11 October 2003
18 October 2013
21 October 2013
21 October 2013
17 February 2014
21 July 2014
Like lots of university graduates, Laura Evans has always been attracted to teaching as a career because, as cliched as it sounds, it is a job that allows you to make a real difference to people's lives and lets you put something back into the community.
But committing long-term to a career where you are often undervalued, underpaid and overworked makes lots of graduates think twice about spending the rest of their lives in the classroom. As a result, many of the brightest brains end up in business and the teaching profession misses out.
Now a scheme has been launched to tap into the emotions and enthusiasm of people such as Evans, a recent law graduate from Exeter University. Teach First is a fast-track training scheme with lofty ambitions that gives top graduates the chance to spend the first two years of their professional careers as teachers in challenging inner-city schools, before allowing them to launch careers in other professions if they wish, with no strings attached.
From September, with only six weeks of initial teacher training under their belts, a group of 189 graduates will be set to work across a range of London comprehensives, earning approximately 17,000 for their first year.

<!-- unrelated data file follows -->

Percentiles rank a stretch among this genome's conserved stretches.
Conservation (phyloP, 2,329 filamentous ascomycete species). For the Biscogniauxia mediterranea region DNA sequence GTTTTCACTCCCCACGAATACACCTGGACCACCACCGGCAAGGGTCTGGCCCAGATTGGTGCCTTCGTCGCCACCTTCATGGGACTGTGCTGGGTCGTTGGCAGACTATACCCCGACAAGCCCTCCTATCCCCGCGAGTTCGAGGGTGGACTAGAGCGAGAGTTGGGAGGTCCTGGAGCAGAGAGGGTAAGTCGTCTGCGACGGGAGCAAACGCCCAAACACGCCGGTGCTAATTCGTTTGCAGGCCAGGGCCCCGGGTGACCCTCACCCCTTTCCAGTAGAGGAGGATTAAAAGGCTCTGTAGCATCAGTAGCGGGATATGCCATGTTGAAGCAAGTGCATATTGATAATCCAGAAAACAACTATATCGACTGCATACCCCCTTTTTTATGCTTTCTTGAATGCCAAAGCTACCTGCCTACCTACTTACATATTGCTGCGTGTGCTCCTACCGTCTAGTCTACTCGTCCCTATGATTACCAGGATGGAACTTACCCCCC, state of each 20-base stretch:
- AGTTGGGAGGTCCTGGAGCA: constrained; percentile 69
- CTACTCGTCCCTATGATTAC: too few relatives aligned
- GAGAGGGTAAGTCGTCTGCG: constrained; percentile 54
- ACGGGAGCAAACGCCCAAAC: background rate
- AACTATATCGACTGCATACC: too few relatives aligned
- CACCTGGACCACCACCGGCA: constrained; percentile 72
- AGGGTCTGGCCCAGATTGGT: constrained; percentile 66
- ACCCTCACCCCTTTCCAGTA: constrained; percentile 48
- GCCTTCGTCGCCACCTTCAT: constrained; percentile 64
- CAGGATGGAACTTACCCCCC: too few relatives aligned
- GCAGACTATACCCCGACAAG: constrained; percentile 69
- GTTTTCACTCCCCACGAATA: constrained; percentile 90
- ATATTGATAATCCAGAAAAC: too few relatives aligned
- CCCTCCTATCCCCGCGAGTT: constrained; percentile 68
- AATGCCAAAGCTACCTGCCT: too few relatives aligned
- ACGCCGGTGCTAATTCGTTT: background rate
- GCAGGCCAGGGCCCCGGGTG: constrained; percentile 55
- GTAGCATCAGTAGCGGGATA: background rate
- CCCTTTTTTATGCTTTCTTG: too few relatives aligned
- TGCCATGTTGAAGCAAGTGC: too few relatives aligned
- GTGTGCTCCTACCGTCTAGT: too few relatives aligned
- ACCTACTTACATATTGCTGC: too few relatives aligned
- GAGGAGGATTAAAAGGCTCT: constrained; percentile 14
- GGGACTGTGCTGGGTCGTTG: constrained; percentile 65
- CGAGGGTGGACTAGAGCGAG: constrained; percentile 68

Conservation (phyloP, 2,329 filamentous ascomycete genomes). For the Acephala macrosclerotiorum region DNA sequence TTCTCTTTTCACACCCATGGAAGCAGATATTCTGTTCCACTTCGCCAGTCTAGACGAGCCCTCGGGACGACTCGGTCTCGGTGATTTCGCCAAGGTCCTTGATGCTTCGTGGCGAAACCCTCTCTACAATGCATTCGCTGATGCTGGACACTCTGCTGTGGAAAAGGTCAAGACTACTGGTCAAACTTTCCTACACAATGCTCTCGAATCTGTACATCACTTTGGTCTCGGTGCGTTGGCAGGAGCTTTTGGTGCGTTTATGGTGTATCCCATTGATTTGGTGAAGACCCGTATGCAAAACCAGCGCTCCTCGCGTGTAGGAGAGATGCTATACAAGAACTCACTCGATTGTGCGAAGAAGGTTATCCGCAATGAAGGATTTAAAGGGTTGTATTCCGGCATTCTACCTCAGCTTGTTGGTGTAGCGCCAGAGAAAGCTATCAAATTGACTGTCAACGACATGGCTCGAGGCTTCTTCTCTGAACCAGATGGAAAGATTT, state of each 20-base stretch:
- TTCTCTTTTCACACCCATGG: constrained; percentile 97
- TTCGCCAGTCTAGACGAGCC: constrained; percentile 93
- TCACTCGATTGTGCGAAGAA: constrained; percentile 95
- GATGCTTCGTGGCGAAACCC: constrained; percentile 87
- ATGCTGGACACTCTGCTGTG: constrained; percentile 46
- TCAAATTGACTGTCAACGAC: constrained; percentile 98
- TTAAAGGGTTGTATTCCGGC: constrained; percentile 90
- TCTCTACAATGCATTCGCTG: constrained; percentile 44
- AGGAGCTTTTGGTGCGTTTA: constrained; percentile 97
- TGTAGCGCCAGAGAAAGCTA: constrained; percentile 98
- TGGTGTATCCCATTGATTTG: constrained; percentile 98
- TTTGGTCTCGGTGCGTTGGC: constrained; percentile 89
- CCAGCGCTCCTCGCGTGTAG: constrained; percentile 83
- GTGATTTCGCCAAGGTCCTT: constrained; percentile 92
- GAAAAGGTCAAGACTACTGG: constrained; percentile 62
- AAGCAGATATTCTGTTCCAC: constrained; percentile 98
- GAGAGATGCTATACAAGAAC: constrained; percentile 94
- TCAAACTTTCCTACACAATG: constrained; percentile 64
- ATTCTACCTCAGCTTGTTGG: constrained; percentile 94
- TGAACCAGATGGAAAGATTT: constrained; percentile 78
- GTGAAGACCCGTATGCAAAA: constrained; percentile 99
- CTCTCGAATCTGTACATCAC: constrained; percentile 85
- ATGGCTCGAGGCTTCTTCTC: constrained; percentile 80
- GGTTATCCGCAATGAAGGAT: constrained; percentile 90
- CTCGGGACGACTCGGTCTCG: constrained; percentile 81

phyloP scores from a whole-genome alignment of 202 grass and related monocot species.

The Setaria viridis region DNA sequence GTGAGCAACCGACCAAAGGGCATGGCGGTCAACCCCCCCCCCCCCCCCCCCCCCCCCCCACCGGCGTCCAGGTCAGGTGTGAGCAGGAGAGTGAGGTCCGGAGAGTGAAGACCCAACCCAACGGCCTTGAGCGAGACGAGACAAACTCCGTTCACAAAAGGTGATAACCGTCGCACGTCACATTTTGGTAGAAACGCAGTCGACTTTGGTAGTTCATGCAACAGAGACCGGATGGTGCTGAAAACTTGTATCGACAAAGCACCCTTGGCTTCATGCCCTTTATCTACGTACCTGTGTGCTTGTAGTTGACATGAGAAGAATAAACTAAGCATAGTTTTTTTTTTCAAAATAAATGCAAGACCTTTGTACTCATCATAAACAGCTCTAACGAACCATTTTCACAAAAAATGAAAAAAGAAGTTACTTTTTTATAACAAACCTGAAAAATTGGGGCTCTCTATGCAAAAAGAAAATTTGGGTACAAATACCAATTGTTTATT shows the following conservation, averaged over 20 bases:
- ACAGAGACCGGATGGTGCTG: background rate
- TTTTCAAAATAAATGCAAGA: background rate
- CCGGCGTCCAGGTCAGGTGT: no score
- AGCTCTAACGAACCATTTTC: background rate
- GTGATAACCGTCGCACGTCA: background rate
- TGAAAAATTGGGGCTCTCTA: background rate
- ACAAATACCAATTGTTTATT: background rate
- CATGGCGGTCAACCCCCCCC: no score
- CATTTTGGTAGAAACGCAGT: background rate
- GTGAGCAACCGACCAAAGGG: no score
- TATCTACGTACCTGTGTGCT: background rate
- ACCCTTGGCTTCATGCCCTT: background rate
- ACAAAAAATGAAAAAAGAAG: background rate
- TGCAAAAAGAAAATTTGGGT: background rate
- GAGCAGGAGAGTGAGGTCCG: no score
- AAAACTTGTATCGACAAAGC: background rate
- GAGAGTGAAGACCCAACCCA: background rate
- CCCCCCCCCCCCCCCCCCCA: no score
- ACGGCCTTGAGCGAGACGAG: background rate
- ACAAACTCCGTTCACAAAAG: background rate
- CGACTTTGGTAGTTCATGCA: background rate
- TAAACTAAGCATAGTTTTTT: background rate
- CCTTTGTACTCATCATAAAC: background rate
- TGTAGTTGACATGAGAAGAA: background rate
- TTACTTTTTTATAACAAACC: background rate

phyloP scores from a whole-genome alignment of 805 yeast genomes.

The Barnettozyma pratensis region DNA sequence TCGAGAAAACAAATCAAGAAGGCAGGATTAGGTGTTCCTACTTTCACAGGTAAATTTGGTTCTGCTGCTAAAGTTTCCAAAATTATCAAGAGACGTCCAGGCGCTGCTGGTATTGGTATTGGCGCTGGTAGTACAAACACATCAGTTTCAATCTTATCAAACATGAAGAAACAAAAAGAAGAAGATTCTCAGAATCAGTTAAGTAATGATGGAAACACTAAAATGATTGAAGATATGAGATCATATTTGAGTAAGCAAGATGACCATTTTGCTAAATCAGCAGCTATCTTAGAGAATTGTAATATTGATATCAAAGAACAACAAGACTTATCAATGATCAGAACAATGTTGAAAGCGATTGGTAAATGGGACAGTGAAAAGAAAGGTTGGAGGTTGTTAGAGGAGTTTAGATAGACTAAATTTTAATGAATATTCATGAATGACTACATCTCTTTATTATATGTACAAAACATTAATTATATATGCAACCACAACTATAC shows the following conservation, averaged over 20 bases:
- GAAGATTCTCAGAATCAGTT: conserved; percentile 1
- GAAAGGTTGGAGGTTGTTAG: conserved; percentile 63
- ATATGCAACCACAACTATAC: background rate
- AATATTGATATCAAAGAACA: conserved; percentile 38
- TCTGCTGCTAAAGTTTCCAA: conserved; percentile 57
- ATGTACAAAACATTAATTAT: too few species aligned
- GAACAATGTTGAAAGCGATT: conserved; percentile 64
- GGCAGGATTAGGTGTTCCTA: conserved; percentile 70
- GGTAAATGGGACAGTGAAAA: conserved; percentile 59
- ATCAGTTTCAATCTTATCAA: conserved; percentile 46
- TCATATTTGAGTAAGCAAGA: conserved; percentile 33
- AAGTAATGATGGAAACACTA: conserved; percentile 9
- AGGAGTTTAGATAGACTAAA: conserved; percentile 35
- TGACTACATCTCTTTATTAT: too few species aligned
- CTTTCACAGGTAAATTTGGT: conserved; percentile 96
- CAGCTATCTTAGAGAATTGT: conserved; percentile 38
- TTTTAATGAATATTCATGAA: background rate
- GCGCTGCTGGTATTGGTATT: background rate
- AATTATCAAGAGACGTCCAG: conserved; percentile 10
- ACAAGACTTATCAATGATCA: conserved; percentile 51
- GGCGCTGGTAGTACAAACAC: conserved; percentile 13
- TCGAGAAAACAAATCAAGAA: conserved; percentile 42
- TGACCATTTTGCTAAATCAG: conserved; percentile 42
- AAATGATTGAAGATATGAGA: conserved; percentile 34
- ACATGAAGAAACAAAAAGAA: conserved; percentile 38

Evans, who is teaching English at St Marylebone's Church of England School in Westminster from September, admits that the prospect is a little nerve-wracking.
"After only a summer of intensive training, I'll be facing a classroom full of underachieving teenagers. It's a daunting, but a very challenging, prospect," she states diplomatically. "I knew that, unlike most graduate jobs, I'd be given a lot of responsibility very early on. To be honest, I'm absolutely petrified, but I'm very excited about it too. This might sound cheesy, but it's my biggest challenge yet."
How to attract the brightest and best into teaching is a task that has been baffling the Teacher Training Agency for a long time. Yet the people behind Teach First think they have come up with a solution. No less than 70 big business names have come on board as sponsors of the scheme, including three magic circle law firms - Allen & Overy, Clifford Chance and Freshfields Bruckhaus Deringer.
Perhaps one of the biggest perks for graduates is the fact that Teach First participants can seek out internships with sponsors during the school summer holidays and also have the chance to study for a mini-MBA during term-time. An ongoing programme
of in-school business support and mentoring will also give the Teach First candidates unrivalled opportunities to build up a network of useful contacts. This network, of course, will come in very handy should they decide to ditch teaching in favour of the law, for example, once their two-year stint in the classroom is over.
A spokeswoman for Teach First says that, although sponsors cannot guarantee internships, all of them have pledged to "look favourably" upon Teach First graduates if their CVs turn up further down the track.
"The skills that they'll have learnt in the classroom, such as presentation and crisis management, will give them more confidence," says the spokeswoman, adding that such attributes will make them more attractive to employers.